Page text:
“Because a single service provider might affect consumer risk at many institutions, the CFPB has begun to develop and implement a program to supervise these service providers directly. Direct examination of key service providers will provide the CFPB the opportunity to monitor and potentially reduce risks to consumers at their source” (footnote omitted). In other words, the CFPB believes that the level of third- party service provider risk is sufficient to justify the CFPB’s transition from reviewing the vendor management programs of financial service companies to directly overseeing and evaluating actual financial service company vendors. Rather than simply receive audit requests from their customers, third-party service providers may expect direct oversight and communications from the CFPB.

Having announced its intention to exercise oversight authority over third-party service providers, the CFPB devotes the last paragraph of the section to discussing process and next steps: “In its initial work, the CFPB is conducting baseline reviews of some service providers to learn about the structure of these companies, their operations, their compliance systems, and their CMS. In more targeted work, the CFPB is focusing on service providers that directly affect the mortgage origination and servicing markets. The CFPB will shape its future service provider supervisory activities based on what it learns through its initial work. As with all new examination programs, service provider supervision is folded into the Bureau’s overall risk-based prioritization process” (footnote omitted). In other words, the CFPB already has begun the process of establishing lines of communication with third-party service providers and gathering relevant information from them. The CFPB will ultimately use this information to develop standards, guidance, and processes that will allow them to exercise their authority in a consistent manner.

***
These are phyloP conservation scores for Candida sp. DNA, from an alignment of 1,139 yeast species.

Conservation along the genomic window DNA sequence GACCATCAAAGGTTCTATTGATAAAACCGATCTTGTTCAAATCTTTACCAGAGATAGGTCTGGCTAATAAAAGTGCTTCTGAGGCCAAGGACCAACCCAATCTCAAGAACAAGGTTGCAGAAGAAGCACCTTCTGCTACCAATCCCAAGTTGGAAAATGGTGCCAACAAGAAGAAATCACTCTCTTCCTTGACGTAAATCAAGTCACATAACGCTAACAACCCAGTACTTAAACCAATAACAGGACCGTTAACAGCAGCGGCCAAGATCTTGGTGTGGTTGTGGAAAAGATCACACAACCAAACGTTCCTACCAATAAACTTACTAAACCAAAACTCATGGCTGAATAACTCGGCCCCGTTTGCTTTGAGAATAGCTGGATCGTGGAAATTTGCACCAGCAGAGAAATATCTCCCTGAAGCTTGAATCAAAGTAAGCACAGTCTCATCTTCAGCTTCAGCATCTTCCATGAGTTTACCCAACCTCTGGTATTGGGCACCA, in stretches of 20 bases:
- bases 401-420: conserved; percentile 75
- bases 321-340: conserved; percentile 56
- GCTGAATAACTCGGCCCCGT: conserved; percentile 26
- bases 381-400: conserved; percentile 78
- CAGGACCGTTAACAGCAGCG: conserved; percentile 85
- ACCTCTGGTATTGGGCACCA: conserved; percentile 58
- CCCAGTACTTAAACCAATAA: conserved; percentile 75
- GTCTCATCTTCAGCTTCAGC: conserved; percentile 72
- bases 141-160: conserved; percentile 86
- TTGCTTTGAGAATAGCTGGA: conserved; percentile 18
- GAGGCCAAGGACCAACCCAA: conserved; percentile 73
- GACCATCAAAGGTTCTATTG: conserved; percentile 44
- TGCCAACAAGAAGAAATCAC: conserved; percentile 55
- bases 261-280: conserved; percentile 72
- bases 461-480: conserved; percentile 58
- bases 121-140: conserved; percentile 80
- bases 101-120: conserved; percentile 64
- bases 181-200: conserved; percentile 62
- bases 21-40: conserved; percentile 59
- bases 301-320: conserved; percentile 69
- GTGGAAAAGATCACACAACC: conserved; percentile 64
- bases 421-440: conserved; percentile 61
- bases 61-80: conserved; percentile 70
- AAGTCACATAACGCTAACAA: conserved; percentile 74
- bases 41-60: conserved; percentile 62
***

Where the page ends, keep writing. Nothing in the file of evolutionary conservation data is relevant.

These are tempestuous times for the CFPB, where it is facing both political and legal challenges that threaten it on an existential basis. Accordingly, reading too far into the future is a risky and uncertain endeavor. However, there is every indication that the CFPB will continue to bring its oversight and enforcement authority to bear on third-party service providers. While that focus appears initially aimed at technology companies, there is every reason to expect it will expand to all third-party service providers used by financial services companies in the origination and servicing space. Additionally, financial services companies will need to watch closely the steps the CFPB takes as it develops and implements its oversight program and to ensure that there are no gaps between their programs and the CFPB’s. In short, the vendor management landscape is about to get a lot more crowded and perhaps a lot more adversarial.